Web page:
One of my historical heroes is Argentine General Jose de San Martin. Not long ago I featured a park in Riobamba, Ecuador where Argentine troops fought to secure Ecuadorian freedom. Recently I had the opportunity to go with sumajhuarmi and see Plaza San Martin in the center of Lima, Peru. Why a big statue of Jose de San Martin in Lima? It's because San Martin, known as the Liberator or "El Libertador", played a key role in the independence of three South American countries: his native Argentina, Chile and Peru. After several failed attempts by Argentine liberation forces to defeat Royalist forces in the high plains of Bolivia, San Martin conceived the strategy of taking Lima, Peru from the Pacific Ocean instead of overland through Bolivia (then part of Peru). To do this required he secure Chile first. After several significant battles in Chile they succeeded in driving the Spanish Royalist out of Chile and moved north by sea to Peru. They landed in the southern coastal city of Pisco where they based for several months in early 1821. While there San Martin organized and recruited Peruvians to the cause of independence. Instead of marching on Lima he sough a diplomatic approach to establishing an independent Peru. The Vice Regent for Spain would not agree to San Martin's proposal of an independent Peru so after several months he began his move to take Lima. Liberation troops from several countries (Argentina, Chile, Venezuela, Colombia and Peru) established two fronts, one to the north of Lima and one to the south. Additionally they blockaded the port of Callao so that little to no supplies could enter the city. Soon the Spanish Royalist retreated into the mountains leaving Lima to the liberation forces of San Martin. On 28 July 1821 Peruvian independence was declared from the center of Lima by Jose de San Martin. Was it all over yet? No. Royalist forces moved into the Cusco area where they held out for a few years more. In the mean time liberation forces under the direction of Venezuelan General Simon Bolivar continued to fight for Ecuador's freedom. Both San Martin and Simon Bolivar met briefly in Guayaquil, Ecuador to discuss the path forward. A great mystery surrounds their meeting. It was evident that they did not see eye to eye but little more was ever said about their meeting. San Martin departed for Peru and soon returned to Argentina, leaving the final battles in the hands of Bolivar's generals. San Martin returned to Argentina but soon found that fighting among those who had fought for independence put Argentina in great turmoil. The political situation was such that he departed Argentina for France where he lived the rest of his life. With the exception of one short visit to Argentina he did not participate in the Argentine political or social life again. San Martin is a great hero, the George Washington figure of South America. In the plaza that bears his name you can find a geocache called El Libertador (GC31EJ6). It requires some stealth to find without being discovered. Be sure to check out the equestrian statue of Jose de San Martin in the center of the plaza. Congratulations to Funbiker for the FTF! Latin America needs some more quick FTF finders! This one only took a little under a week!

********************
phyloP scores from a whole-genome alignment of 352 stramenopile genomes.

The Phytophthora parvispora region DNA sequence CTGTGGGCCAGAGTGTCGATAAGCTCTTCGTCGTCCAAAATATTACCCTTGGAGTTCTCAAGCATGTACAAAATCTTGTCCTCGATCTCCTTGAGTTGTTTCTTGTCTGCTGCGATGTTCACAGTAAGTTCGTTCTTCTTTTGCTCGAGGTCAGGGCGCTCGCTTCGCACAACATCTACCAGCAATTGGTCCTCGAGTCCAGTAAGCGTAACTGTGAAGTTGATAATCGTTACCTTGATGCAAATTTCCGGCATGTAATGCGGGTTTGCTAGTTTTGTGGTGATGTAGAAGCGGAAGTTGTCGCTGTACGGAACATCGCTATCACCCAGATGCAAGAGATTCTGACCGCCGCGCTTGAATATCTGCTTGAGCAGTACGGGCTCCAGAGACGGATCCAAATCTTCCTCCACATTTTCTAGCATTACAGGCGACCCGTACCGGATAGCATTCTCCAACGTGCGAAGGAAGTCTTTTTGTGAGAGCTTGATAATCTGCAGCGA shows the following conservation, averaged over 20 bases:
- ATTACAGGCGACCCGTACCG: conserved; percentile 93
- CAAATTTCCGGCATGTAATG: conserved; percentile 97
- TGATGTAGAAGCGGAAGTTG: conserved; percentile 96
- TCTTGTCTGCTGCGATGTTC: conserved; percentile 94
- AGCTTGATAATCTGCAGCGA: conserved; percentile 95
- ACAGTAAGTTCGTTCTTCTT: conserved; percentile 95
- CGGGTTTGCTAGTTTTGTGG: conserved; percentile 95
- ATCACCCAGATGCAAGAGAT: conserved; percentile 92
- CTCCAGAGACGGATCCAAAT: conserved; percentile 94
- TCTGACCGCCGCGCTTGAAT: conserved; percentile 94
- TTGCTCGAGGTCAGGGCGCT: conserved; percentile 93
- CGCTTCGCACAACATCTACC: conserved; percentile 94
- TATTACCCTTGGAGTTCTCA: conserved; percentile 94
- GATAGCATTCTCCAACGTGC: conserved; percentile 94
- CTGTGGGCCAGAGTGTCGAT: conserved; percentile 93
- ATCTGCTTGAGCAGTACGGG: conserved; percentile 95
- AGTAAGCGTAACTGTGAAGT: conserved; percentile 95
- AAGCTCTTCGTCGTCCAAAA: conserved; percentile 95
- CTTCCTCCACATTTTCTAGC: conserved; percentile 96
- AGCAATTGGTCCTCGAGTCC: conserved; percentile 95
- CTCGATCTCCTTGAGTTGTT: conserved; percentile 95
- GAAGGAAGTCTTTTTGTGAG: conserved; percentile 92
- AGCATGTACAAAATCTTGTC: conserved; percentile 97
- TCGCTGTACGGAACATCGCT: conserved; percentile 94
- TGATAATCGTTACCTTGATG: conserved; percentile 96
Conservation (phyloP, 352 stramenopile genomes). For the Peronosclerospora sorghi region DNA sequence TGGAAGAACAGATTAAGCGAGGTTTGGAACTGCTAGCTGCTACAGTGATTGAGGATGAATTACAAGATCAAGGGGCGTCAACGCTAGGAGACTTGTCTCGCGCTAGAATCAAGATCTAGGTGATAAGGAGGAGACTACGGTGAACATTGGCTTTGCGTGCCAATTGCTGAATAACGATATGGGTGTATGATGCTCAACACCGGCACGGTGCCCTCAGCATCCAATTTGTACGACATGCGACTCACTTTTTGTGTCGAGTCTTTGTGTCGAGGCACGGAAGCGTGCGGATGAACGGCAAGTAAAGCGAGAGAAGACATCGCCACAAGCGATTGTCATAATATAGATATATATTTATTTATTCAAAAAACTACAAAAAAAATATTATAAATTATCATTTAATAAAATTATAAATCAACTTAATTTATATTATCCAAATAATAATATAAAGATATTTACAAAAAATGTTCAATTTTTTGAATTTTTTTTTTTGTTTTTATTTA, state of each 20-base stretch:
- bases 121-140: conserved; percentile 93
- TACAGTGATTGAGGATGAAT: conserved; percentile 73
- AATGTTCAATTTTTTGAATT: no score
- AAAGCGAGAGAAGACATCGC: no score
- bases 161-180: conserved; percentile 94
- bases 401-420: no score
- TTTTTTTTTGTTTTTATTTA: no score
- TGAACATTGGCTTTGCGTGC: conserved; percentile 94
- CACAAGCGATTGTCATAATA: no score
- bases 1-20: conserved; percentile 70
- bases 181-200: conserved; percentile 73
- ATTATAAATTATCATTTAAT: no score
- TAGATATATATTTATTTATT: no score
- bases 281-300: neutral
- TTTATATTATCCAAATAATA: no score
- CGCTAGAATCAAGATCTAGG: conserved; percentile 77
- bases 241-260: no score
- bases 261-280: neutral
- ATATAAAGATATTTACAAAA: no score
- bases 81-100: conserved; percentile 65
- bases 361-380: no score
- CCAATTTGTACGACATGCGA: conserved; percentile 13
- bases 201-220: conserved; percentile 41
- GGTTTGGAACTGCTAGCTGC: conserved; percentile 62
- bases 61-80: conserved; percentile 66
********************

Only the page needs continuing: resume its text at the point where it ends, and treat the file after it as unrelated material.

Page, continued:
Sunday, August 7, 2011
Cayambe Volcano is located in northern Ecuador just along the equatorial line. While I've been up to the refuge on the mountain several times, I've only hidden a cache lower down the mountain. Recently I went up with my daughter and her family I decided to put one near the refuge. We drove out of Quito for an hour to get to the rural town of Cayambe, named for the nearby volcano. We followed the "Nevado Cayambe" road signs which got us through the town. Once on the right cobblestone road we continued the climb. There is one fork in the road where you have to go right to get to the volcano. Unfortunately it isn't marked. I wish I'd thought to make it a waypoint for cachers but I forgot it at the time. If you stay on the cobblestoned road and don't take the dirt road forking off to the right, you drive several miles until you get to a dead end at a large gorge. Then you will backtrack. Continuing on the correct road we climbed up to small town of Piedmonte where you start the ascent towards the volcano by turning left. The road was rough there. Without 4X4 the way would be too much. At about 13,000 feet above sea level we were enveloped by the clouds. The terrain was very different and the fauna in this treeless area was unique. We made it to the refuge where we spent the majority of our time outside. Had it been a clear day the view would have been spectacular. We were clouded in completely. I hid Cayambe Volcano Refuge (GC2PVPN) not far from the refuge. It was so cloudy that I'm not sure that on a clear day you could see the location or not. In Ecuador when you buy vegetables at the market they often give you the "yapa", the extra potato or extra carrot. This cache is the "yapa". The real prize is the mountain itself, and getting there.